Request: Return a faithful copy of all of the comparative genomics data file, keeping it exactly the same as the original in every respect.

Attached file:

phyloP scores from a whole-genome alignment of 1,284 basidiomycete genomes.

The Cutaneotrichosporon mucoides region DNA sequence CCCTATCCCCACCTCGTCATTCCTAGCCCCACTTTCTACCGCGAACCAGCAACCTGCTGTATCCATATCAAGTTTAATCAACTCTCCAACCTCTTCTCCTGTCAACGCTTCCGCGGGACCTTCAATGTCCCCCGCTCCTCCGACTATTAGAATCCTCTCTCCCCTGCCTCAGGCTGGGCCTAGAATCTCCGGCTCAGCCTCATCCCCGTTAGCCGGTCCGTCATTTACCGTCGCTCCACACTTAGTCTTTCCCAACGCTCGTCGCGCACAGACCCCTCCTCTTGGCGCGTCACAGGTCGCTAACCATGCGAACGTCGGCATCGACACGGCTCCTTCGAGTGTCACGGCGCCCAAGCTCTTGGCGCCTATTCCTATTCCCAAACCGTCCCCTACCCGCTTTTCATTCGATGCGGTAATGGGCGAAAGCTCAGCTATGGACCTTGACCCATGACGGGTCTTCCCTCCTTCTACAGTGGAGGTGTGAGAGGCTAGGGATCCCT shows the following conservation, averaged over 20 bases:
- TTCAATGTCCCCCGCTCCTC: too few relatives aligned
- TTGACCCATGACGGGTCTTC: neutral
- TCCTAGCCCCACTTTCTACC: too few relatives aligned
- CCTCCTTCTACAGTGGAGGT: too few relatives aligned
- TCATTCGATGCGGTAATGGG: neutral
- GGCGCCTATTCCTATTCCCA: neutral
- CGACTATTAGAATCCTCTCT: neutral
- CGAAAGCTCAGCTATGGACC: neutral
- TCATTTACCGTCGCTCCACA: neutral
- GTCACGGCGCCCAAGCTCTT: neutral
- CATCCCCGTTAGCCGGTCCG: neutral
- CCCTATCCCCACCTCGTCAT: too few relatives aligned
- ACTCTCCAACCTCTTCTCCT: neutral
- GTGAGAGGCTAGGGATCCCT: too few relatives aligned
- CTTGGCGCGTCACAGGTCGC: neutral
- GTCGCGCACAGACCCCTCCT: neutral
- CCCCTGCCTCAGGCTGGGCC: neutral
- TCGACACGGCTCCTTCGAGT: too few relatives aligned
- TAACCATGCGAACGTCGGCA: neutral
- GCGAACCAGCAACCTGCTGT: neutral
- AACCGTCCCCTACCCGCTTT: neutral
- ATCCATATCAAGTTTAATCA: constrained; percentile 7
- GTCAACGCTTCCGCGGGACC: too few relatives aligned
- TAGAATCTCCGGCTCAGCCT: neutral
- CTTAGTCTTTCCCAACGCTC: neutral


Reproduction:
phyloP scores from a whole-genome alignment of 1,284 basidiomycete genomes.

The Cutaneotrichosporon mucoides region DNA sequence CCCTATCCCCACCTCGTCATTCCTAGCCCCACTTTCTACCGCGAACCAGCAACCTGCTGTATCCATATCAAGTTTAATCAACTCTCCAACCTCTTCTCCTGTCAACGCTTCCGCGGGACCTTCAATGTCCCCCGCTCCTCCGACTATTAGAATCCTCTCTCCCCTGCCTCAGGCTGGGCCTAGAATCTCCGGCTCAGCCTCATCCCCGTTAGCCGGTCCGTCATTTACCGTCGCTCCACACTTAGTCTTTCCCAACGCTCGTCGCGCACAGACCCCTCCTCTTGGCGCGTCACAGGTCGCTAACCATGCGAACGTCGGCATCGACACGGCTCCTTCGAGTGTCACGGCGCCCAAGCTCTTGGCGCCTATTCCTATTCCCAAACCGTCCCCTACCCGCTTTTCATTCGATGCGGTAATGGGCGAAAGCTCAGCTATGGACCTTGACCCATGACGGGTCTTCCCTCCTTCTACAGTGGAGGTGTGAGAGGCTAGGGATCCCT shows the following conservation, averaged over 20 bases:
- TTCAATGTCCCCCGCTCCTC: too few relatives aligned
- TTGACCCATGACGGGTCTTC: neutral
- TCCTAGCCCCACTTTCTACC: too few relatives aligned
- CCTCCTTCTACAGTGGAGGT: too few relatives aligned
- TCATTCGATGCGGTAATGGG: neutral
- GGCGCCTATTCCTATTCCCA: neutral
- CGACTATTAGAATCCTCTCT: neutral
- CGAAAGCTCAGCTATGGACC: neutral
- TCATTTACCGTCGCTCCACA: neutral
- GTCACGGCGCCCAAGCTCTT: neutral
- CATCCCCGTTAGCCGGTCCG: neutral
- CCCTATCCCCACCTCGTCAT: too few relatives aligned
- ACTCTCCAACCTCTTCTCCT: neutral
- GTGAGAGGCTAGGGATCCCT: too few relatives aligned
- CTTGGCGCGTCACAGGTCGC: neutral
- GTCGCGCACAGACCCCTCCT: neutral
- CCCCTGCCTCAGGCTGGGCC: neutral
- TCGACACGGCTCCTTCGAGT: too few relatives aligned
- TAACCATGCGAACGTCGGCA: neutral
- GCGAACCAGCAACCTGCTGT: neutral
- AACCGTCCCCTACCCGCTTT: neutral
- ATCCATATCAAGTTTAATCA: constrained; percentile 7
- GTCAACGCTTCCGCGGGACC: too few relatives aligned
- TAGAATCTCCGGCTCAGCCT: neutral
- CTTAGTCTTTCCCAACGCTC: neutral